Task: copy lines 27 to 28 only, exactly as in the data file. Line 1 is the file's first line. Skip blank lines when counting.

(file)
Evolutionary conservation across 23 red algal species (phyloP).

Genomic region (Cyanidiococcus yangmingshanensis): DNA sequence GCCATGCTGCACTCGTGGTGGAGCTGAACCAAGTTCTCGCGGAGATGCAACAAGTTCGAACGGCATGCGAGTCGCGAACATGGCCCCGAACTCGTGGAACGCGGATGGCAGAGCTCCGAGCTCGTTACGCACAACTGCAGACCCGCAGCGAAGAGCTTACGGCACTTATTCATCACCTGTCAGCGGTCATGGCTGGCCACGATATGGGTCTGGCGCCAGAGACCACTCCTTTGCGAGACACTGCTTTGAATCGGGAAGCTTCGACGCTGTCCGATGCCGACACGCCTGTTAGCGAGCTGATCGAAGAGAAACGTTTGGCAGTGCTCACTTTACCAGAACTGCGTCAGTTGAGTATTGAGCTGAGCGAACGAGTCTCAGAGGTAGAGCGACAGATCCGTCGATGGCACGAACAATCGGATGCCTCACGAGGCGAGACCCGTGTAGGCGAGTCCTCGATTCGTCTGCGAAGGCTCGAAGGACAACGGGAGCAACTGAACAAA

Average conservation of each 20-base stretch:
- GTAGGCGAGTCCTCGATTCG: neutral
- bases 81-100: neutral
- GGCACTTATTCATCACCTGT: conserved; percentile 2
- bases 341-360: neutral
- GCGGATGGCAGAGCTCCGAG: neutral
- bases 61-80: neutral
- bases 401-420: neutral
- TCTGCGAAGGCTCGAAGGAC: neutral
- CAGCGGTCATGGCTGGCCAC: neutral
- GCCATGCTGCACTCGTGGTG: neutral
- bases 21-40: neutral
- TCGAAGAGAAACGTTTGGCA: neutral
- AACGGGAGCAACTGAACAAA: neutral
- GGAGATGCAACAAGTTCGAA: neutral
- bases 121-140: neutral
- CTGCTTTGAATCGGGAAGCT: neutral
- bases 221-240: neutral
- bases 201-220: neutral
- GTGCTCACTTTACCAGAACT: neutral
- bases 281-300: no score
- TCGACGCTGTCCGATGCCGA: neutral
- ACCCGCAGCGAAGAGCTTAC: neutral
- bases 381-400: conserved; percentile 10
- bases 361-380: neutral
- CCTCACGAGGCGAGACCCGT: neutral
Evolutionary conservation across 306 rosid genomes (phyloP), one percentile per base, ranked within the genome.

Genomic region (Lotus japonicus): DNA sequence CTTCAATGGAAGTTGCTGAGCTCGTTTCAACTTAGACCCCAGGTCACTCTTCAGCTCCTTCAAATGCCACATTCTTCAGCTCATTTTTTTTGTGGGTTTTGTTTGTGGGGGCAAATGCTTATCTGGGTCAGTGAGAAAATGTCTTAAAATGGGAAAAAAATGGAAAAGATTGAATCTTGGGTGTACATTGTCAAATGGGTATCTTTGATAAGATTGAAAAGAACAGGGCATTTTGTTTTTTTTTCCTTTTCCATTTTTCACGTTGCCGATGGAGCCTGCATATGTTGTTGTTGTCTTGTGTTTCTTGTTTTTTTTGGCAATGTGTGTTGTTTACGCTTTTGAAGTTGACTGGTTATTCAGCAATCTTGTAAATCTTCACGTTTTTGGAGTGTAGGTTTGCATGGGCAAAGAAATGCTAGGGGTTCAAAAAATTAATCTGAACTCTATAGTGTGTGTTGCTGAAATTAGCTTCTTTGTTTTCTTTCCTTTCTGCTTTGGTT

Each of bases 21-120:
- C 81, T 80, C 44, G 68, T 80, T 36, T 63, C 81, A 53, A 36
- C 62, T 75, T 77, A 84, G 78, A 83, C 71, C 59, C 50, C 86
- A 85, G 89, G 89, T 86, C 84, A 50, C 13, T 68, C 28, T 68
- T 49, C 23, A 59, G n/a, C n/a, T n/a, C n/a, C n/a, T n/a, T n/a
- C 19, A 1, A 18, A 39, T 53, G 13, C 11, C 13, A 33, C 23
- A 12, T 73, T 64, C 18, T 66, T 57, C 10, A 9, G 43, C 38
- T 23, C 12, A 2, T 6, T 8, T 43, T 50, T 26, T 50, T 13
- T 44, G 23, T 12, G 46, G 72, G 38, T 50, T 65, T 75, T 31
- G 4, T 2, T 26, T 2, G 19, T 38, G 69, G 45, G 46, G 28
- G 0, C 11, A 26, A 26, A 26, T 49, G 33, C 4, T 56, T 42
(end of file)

- bases 361-380: neutral
- CCTCACGAGGCGAGACCCGT: neutral